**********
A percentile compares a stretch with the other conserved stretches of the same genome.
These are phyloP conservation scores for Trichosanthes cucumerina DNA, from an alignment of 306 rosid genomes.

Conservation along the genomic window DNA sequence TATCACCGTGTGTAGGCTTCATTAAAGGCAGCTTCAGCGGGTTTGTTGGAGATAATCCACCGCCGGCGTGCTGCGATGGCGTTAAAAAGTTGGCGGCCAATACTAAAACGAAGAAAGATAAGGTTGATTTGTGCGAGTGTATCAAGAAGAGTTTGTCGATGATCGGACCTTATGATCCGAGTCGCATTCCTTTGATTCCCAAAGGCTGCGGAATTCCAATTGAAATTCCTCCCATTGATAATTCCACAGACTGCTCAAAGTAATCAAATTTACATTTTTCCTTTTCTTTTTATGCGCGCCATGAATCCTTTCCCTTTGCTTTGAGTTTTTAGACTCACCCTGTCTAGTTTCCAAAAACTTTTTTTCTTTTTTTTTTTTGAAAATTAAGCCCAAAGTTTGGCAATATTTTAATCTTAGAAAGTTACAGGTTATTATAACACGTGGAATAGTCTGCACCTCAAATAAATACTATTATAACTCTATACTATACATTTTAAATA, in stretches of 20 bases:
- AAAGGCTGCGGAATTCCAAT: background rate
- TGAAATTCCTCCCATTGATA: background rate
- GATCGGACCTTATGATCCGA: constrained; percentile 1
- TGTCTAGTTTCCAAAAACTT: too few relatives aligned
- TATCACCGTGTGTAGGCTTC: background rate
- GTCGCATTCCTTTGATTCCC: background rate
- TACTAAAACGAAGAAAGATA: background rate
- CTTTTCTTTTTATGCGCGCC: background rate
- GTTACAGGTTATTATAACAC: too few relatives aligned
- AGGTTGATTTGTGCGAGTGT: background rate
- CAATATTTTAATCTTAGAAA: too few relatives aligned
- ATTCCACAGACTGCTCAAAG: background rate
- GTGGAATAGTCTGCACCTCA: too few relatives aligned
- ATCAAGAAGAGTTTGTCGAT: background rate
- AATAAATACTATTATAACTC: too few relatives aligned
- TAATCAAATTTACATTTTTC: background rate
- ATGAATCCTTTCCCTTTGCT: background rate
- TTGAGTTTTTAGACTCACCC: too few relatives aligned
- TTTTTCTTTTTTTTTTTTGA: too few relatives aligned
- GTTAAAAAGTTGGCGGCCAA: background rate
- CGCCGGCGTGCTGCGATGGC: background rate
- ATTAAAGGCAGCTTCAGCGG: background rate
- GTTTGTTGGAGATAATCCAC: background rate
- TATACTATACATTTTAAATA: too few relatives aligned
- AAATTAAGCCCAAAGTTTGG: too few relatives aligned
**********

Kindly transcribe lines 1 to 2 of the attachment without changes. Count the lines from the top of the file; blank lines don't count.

A percentile compares a stretch with the other conserved stretches of the same genome.
These are phyloP conservation scores for Trichosanthes cucumerina DNA, from an alignment of 306 rosid genomes.